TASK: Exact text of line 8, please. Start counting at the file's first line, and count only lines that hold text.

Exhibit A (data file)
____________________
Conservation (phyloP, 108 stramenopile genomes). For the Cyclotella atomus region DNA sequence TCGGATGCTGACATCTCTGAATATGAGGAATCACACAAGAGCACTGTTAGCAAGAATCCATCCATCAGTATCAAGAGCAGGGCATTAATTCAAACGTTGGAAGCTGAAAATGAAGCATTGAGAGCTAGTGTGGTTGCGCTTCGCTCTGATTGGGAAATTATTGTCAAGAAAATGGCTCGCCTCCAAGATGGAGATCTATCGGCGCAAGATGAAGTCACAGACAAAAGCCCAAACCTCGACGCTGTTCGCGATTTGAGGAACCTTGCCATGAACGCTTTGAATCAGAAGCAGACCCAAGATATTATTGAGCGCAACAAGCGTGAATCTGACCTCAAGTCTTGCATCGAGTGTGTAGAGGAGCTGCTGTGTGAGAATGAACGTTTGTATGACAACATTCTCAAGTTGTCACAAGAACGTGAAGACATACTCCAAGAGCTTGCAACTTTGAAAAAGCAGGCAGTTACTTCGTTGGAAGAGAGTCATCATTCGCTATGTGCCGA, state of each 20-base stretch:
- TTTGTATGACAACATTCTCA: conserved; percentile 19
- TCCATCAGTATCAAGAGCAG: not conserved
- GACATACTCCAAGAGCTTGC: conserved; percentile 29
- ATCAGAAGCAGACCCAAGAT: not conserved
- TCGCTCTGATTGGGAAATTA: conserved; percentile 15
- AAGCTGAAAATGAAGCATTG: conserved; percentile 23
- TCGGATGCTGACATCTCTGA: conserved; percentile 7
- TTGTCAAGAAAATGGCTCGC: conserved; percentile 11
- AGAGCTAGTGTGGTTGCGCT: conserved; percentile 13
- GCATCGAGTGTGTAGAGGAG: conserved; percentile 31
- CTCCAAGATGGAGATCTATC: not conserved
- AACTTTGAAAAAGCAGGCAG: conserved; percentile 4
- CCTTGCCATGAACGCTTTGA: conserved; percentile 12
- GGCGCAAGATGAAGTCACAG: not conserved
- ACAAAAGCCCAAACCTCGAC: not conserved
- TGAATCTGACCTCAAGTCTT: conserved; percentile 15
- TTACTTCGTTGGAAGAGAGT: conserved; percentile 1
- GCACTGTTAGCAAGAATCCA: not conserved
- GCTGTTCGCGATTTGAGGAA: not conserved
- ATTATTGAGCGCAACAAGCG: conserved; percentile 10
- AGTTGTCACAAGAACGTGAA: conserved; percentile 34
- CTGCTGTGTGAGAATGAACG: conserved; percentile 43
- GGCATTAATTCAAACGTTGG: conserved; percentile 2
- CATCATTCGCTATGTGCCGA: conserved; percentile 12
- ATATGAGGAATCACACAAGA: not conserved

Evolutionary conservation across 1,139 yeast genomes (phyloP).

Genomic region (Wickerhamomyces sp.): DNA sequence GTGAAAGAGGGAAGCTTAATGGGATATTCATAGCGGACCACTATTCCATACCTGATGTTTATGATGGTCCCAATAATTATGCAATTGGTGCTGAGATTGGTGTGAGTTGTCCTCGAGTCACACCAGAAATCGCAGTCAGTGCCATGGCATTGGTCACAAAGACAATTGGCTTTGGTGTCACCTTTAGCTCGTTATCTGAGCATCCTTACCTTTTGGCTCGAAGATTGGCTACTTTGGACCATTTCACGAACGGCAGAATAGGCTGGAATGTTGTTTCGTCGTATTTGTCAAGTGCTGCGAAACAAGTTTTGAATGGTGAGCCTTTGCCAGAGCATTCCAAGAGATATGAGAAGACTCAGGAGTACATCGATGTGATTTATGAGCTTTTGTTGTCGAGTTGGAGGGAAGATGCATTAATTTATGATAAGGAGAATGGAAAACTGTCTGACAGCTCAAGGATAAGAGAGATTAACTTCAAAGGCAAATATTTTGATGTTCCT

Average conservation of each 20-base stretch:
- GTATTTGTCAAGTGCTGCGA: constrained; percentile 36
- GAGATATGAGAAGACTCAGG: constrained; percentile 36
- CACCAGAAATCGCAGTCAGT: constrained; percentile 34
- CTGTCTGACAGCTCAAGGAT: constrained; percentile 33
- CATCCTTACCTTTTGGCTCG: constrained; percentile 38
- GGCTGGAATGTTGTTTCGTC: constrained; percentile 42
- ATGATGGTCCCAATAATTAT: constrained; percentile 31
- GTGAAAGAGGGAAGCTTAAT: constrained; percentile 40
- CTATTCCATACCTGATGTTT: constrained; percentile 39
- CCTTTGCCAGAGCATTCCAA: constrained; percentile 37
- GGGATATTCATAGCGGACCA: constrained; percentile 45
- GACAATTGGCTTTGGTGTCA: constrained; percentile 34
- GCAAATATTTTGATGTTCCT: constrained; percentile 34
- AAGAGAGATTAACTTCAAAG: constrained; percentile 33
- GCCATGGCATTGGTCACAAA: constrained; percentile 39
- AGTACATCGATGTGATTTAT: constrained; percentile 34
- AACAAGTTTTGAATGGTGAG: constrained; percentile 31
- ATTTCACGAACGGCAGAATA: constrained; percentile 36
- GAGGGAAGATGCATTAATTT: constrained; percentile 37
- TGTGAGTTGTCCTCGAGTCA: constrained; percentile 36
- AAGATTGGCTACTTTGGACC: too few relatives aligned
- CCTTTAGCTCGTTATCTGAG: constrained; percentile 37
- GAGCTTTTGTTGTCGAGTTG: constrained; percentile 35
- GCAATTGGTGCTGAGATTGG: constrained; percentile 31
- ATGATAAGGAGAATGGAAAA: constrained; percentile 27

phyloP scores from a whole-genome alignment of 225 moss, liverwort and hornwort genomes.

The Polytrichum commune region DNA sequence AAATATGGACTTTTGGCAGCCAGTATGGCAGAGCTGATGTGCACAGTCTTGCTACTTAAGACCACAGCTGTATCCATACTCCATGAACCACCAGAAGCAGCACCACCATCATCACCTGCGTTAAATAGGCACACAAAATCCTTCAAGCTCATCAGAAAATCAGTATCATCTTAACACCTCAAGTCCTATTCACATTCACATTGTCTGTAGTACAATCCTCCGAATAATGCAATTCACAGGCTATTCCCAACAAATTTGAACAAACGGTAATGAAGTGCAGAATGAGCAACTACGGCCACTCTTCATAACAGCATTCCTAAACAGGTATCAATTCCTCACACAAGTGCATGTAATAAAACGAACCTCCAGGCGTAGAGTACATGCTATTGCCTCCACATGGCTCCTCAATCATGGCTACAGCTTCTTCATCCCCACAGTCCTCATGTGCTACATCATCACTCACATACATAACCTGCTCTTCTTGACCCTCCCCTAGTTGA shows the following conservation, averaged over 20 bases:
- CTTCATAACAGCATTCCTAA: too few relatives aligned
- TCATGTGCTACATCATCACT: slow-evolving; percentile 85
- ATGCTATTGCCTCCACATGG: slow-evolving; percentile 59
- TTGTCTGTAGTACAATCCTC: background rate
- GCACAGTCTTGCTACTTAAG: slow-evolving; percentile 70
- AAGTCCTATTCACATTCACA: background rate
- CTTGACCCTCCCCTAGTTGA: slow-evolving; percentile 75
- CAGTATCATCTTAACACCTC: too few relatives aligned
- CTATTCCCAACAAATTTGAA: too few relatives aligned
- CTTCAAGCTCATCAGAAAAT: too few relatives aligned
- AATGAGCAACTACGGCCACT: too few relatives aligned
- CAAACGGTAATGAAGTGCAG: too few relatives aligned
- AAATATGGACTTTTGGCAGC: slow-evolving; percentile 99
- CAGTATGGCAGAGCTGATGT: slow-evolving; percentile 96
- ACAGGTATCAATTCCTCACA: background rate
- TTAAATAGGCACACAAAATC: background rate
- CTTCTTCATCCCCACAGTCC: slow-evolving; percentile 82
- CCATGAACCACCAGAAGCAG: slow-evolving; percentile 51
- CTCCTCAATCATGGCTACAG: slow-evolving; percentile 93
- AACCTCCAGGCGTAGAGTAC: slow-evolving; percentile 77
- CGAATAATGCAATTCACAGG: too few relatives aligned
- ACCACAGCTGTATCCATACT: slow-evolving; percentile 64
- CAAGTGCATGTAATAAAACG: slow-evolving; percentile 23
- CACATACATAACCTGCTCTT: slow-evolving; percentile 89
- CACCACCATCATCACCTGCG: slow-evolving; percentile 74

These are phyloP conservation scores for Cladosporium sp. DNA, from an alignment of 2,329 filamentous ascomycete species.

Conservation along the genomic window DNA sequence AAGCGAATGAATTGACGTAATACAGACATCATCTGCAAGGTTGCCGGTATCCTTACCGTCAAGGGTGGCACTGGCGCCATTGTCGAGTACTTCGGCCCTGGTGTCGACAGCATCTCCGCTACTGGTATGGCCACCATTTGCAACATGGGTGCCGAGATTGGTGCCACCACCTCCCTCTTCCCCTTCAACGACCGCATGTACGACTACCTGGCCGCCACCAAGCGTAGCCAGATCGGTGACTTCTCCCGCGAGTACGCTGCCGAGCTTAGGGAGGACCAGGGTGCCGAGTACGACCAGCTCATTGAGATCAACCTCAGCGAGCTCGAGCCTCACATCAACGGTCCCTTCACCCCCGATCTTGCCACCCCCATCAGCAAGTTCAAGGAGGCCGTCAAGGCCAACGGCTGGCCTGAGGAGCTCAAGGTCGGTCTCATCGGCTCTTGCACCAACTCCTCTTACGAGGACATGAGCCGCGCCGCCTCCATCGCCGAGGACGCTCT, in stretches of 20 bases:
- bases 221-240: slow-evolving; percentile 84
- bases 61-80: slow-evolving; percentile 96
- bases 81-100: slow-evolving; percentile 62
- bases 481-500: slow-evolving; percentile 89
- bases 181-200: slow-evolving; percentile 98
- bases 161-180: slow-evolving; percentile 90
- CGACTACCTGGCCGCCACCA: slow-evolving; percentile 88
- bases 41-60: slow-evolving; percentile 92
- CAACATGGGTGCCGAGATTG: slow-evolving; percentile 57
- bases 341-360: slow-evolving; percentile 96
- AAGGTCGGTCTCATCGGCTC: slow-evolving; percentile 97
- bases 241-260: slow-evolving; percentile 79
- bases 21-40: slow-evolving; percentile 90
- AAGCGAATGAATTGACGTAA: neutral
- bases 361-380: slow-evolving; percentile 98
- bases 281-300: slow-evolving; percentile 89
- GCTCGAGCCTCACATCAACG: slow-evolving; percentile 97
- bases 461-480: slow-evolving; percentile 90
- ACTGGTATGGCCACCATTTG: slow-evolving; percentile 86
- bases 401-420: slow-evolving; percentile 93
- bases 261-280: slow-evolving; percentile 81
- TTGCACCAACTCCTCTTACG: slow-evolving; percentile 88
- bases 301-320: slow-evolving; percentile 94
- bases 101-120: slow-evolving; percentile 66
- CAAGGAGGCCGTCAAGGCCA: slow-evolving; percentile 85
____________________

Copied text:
- TCGGATGCTGACATCTCTGA: conserved; percentile 7